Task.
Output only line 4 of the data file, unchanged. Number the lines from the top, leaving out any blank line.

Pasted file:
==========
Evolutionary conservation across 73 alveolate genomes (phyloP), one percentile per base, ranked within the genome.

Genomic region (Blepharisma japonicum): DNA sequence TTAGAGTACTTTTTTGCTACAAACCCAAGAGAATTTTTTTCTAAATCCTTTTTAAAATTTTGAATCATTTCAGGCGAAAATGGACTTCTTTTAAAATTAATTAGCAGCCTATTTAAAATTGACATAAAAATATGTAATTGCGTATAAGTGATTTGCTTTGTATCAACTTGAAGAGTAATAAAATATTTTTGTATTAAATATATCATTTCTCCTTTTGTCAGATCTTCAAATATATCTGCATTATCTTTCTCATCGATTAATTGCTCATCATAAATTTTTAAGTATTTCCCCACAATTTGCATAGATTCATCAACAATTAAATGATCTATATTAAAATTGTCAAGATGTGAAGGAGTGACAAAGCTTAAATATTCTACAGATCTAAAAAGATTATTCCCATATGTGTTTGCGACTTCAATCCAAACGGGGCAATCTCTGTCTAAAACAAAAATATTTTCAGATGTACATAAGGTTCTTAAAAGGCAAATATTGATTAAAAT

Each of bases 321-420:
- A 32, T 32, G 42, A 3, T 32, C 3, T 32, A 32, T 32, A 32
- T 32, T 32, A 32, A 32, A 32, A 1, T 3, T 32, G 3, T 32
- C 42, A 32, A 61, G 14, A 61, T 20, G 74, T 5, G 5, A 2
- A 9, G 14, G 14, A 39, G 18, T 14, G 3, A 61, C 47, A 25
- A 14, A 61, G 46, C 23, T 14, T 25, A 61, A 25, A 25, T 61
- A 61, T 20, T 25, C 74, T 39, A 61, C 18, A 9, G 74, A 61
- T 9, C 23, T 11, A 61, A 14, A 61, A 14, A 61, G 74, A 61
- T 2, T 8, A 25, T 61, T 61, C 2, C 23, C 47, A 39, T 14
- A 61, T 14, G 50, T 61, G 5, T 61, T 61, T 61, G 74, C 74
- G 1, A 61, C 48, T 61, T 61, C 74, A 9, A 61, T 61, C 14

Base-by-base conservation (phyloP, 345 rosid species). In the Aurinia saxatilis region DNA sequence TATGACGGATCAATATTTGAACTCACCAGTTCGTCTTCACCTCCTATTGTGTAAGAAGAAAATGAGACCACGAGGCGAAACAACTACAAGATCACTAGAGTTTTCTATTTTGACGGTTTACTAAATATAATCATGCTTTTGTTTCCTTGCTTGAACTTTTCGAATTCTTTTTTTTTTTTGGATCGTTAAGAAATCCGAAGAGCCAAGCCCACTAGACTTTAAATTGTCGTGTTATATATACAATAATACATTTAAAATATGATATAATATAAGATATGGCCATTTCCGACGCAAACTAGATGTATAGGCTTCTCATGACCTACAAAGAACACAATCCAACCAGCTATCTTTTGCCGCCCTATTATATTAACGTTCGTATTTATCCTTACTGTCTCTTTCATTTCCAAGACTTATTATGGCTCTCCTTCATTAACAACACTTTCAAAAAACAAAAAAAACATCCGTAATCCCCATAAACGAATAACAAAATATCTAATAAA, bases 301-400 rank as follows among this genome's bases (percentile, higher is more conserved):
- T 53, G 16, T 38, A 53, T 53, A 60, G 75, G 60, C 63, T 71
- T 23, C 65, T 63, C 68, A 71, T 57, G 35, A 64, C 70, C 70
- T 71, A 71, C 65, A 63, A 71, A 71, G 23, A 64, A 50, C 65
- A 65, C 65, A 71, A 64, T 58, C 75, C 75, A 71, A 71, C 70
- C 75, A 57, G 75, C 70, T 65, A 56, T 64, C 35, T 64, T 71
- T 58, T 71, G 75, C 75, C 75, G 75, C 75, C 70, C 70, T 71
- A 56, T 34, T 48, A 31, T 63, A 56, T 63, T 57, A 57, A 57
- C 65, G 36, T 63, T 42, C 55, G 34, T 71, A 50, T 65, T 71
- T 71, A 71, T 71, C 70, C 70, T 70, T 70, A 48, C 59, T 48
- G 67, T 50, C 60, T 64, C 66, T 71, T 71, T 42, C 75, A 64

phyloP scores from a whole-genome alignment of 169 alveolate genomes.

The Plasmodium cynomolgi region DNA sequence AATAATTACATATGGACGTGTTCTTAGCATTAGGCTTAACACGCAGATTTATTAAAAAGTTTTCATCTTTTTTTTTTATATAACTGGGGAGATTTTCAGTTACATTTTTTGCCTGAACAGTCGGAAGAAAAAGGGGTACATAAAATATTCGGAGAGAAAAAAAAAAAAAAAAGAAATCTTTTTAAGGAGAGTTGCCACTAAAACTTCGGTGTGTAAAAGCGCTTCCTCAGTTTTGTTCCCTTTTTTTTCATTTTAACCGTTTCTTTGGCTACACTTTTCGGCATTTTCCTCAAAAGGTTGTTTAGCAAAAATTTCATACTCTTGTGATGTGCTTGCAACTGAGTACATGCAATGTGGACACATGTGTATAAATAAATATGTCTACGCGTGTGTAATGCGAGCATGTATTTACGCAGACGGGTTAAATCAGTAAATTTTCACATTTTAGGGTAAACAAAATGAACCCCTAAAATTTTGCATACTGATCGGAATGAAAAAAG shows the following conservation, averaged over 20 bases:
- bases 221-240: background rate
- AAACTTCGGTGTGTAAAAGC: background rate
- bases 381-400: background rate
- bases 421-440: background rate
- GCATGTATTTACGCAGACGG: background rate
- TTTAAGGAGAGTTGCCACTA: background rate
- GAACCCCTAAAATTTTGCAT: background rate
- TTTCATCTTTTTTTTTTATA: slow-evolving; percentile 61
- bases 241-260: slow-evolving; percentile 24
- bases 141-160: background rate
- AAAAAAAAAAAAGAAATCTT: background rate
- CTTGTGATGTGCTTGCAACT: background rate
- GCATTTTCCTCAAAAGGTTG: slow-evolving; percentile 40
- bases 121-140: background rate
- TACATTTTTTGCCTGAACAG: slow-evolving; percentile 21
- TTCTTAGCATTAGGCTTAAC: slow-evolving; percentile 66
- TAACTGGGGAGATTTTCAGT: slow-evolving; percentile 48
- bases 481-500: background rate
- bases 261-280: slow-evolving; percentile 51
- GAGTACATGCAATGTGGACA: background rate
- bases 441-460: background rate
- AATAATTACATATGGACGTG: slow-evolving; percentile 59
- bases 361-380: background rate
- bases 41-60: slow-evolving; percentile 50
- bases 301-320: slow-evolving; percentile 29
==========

- A 32, T 32, G 42, A 3, T 32, C 3, T 32, A 32, T 32, A 32